Head of a Hostage, 1944, Jean Fautrier, oil on paper mounted on canvas.
Weiner also wears a second hat, as curator of Art Properties, a position within the library system. This places her in charge of the artworks that belong to the University, except those that appropriately fall into other collections—for example, the architectural drawings that belong to Avery Library. There are all kinds of unexpected art objects around campus, including some that came to the University as part of literary collections, such as paintings by Tennessee Williams. On permanent display in the Rare Book and Manuscript Library, in Butler Library, are portraits of British and American literary figures, including Charles Dickens. The Library also houses several theatre collections, including 350 three-dimensional stage models by architect and set designer Joseph Urban, ten of which were shown in 2000 at the Wallach in “Architect of Dreams: The Theatrical Vision of Joseph Urban.” And Butler’s Kempner Exhibition Gallery mounted “Columbia’s Cornerstone: The Core Curriculum” in spring 2003. In the show, drawn entirely from Columbia holdings, are, in very early form, works familiar to every undergraduate, including a Shakespeare First Folio of 1623 and the typescript of Gertrude Stein’s essay on Picasso.


Move, 2001, Eric Fischl, offset lithography; Companion, 2000, Kiki Smith, offset lithography.
Some of the most spatially dynamic exhibitions on campus can be found in the Arthur Ross Gallery, in Buell Hall, the only building on campus to predate Charles McKim’s designs. Each year the work of students in the Graduate School of Architecture, Planning, and Preservation culminates in multimedia installations that wend and bend around every available square foot of Buell. The most recent show there was an expansion of last year’s seminal exhibition on the French mid-century architect and designer Jean Prouvé, admired for his sleek metal-and-wood furniture and modular housing.

Any account of art at Columbia must, of course, give Alma Mater pride of place. She was commissioned from Daniel Chester French, perhaps now best known for the figure of Abraham Lincoln in Washington’s Lincoln Memorial. The beloved matriarch’s l00th birthday party will take place this year chez elle, on the steps of Low Library. An exhibition up now in the Rotunda of Low gives some background on French, who derived the figure from the Columbia seal. It also sheds light on the sculpture’s role in campus life. Weiner calls her “the best known work of art” on campus. Nestled in her skirt is a small owl, a symbol of wisdom, which students sometimes touch, for good luck, on their way to exams.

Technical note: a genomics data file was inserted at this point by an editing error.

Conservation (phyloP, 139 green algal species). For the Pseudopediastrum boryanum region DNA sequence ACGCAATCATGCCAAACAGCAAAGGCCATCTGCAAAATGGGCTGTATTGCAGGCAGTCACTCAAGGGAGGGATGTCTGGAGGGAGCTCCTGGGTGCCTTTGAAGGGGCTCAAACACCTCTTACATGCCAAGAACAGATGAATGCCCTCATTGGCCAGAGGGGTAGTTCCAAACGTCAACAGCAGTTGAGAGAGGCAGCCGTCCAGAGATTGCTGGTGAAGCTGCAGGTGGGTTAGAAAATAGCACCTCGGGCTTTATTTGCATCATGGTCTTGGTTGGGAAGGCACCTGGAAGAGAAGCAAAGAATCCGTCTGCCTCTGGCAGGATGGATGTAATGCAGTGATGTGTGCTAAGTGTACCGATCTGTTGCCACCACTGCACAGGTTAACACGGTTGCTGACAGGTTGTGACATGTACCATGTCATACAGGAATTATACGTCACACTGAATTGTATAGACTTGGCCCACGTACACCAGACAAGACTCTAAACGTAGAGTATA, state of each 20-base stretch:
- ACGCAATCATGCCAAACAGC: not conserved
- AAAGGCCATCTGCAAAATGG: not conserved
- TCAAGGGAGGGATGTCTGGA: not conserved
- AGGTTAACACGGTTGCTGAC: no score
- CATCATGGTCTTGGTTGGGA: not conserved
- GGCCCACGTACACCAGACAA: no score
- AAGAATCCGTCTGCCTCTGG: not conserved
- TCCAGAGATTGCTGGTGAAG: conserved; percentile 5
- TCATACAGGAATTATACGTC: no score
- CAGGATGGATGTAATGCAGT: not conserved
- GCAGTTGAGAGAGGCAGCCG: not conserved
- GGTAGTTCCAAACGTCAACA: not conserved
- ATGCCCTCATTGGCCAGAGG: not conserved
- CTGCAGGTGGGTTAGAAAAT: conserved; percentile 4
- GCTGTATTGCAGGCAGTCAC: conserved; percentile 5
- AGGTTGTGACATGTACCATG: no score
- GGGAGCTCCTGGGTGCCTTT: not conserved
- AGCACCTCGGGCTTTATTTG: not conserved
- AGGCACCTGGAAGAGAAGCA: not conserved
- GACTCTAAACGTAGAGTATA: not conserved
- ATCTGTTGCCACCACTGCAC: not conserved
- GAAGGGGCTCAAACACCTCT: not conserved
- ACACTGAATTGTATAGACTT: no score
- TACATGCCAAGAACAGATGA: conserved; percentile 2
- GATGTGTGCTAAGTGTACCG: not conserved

The Fischl and Smith works are part of “Reflection: Seven Years in Print,” an exhibition of prints made by LeRoy Neiman Center visiting artists, on display at the Wallach through Dec. 13.
Alma Mater, of course, graciously shares the campus with scores of other artworks. To list only a smattering: Auguste Rodin’s incomparable Thinker sits outside Philosophy Hall, Henry Moore’s ’74HON Three-Way Piece: Points resides on the bridge over Amsterdam Avenue, and Jacques Lipschitz’s Bellerophon Taming Pegasus stages a colossal battle over the entrance to Greene Hall, at the law school. In the Rare Book Reading Room of Avery Library, Florine Stettheimer’s whimsical paintings reflect the aristocratic, bohemian milieu of the postwar art salon she conducted with her two sisters, one of whom left these works to Columbia. The School of Dentistry is graced by two pieces by Seymour Lipton ’27DOS, the sculptor who represented the United States at the 1958 Venice Biennial, and the School of the Arts is the home of Agnes Martin’s ethereally serene canvas Little Child Responding to Love (2001), a gift from the artist. So although acquiring art has never been a goal at the University, which has long cited the rich resources of the museums in New York, Columbia has had so much bestowed on it that the “hinterlands” may seem richly populated to art soldiers trekking north to the campus from SoHo, Chelsea, and 57th Street.

Photo: Head of a Hostage: Courtesy LeRoy Neiman Center for Print Studies; Move: Courtesy LeRoy Neiman Center for Print Studies; Courtesy LeRoy neiman Center for Print Studies